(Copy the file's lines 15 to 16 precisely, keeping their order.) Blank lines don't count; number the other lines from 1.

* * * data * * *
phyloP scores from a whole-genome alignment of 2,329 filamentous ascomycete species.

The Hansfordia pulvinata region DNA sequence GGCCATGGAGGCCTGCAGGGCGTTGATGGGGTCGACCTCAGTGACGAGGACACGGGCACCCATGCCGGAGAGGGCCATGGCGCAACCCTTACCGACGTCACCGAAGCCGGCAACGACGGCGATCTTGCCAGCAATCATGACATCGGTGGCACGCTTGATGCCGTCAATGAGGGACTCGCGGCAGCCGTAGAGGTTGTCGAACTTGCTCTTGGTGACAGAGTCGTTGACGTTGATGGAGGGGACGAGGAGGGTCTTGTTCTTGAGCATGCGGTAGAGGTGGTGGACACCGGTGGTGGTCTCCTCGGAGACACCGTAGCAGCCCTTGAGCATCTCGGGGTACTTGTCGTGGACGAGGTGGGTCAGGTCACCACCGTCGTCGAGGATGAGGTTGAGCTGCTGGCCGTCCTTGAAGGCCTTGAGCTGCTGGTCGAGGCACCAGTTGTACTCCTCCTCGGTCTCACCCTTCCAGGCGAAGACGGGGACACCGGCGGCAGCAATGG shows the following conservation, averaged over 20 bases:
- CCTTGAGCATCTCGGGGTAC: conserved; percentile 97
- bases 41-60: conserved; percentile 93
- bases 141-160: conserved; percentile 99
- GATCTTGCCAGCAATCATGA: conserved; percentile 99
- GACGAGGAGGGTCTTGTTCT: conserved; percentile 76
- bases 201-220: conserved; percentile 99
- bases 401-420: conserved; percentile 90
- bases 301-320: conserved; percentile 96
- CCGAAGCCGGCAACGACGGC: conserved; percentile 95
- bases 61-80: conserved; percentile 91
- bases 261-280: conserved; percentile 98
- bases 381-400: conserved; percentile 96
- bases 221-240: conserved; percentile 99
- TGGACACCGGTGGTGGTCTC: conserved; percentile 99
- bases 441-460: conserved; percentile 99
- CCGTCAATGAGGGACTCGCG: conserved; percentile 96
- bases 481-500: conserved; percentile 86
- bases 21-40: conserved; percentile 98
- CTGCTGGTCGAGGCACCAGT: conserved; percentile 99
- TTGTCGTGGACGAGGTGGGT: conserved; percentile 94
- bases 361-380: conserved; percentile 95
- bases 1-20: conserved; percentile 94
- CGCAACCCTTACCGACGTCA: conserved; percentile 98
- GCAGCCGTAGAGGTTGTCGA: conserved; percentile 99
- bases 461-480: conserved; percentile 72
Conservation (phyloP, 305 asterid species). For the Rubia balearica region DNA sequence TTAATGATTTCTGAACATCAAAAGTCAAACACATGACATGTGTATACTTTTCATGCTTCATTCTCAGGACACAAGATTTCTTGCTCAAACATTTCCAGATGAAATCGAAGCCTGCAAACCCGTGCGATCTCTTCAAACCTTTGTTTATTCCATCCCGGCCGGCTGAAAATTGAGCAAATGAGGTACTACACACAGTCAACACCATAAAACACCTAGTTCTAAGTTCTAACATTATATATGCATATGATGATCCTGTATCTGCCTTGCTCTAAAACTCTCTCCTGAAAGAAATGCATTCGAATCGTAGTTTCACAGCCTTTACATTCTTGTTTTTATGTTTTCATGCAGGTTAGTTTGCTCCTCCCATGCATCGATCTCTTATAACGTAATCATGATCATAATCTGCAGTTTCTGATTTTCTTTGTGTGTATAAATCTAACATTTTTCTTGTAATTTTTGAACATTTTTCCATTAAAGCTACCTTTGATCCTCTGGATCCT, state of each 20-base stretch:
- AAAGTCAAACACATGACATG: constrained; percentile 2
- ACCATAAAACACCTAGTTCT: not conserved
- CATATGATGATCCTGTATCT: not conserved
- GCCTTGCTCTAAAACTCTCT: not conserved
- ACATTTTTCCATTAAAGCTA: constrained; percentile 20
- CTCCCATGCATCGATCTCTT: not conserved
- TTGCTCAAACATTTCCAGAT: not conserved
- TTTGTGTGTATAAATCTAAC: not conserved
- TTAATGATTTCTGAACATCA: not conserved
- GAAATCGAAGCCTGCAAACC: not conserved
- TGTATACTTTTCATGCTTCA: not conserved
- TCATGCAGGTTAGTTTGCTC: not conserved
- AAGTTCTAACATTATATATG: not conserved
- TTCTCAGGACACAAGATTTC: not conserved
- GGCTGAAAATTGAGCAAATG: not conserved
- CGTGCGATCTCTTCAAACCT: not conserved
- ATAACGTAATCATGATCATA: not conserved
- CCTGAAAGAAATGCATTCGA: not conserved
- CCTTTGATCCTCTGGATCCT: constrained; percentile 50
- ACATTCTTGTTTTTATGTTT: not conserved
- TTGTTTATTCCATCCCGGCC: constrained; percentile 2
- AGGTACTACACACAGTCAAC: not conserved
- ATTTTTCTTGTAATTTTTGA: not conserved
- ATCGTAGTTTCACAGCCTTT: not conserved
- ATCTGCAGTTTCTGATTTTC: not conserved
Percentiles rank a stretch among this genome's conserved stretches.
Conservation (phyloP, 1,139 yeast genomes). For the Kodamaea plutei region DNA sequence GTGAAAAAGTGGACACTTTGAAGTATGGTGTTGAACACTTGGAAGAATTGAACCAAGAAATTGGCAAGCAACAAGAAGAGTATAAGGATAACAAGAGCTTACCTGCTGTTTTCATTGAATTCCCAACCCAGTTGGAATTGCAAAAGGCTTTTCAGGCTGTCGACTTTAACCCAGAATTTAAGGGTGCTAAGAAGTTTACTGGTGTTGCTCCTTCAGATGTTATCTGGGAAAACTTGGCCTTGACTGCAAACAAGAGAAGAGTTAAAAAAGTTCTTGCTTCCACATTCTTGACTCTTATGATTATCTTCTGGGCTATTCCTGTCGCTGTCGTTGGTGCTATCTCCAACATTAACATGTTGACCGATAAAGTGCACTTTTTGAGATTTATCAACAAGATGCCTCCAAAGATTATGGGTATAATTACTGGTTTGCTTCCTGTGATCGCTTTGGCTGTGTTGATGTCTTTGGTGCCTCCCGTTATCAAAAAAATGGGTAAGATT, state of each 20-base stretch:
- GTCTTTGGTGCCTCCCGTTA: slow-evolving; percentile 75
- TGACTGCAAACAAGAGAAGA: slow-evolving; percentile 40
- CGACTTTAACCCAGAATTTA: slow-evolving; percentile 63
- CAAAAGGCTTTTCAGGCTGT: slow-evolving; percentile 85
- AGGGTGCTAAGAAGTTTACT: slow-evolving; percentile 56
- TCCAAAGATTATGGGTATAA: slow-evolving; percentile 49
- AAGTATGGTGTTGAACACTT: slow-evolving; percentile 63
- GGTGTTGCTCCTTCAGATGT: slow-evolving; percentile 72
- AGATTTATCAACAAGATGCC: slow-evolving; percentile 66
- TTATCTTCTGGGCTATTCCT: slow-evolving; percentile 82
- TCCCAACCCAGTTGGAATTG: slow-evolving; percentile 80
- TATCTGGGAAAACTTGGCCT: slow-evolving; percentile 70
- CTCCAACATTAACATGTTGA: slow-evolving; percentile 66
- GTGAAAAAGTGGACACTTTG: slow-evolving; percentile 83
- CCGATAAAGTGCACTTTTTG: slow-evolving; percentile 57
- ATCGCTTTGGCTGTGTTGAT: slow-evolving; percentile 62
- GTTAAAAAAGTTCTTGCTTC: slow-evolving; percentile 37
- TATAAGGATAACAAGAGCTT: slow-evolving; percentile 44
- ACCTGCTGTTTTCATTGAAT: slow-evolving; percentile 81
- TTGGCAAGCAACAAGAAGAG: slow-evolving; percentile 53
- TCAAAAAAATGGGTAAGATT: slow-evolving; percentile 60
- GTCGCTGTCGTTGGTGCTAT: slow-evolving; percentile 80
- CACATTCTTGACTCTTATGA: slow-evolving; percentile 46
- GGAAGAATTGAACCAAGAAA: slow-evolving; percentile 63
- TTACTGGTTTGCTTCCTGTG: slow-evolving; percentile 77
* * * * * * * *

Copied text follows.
- bases 221-240: conserved; percentile 99
- TGGACACCGGTGGTGGTCTC: conserved; percentile 99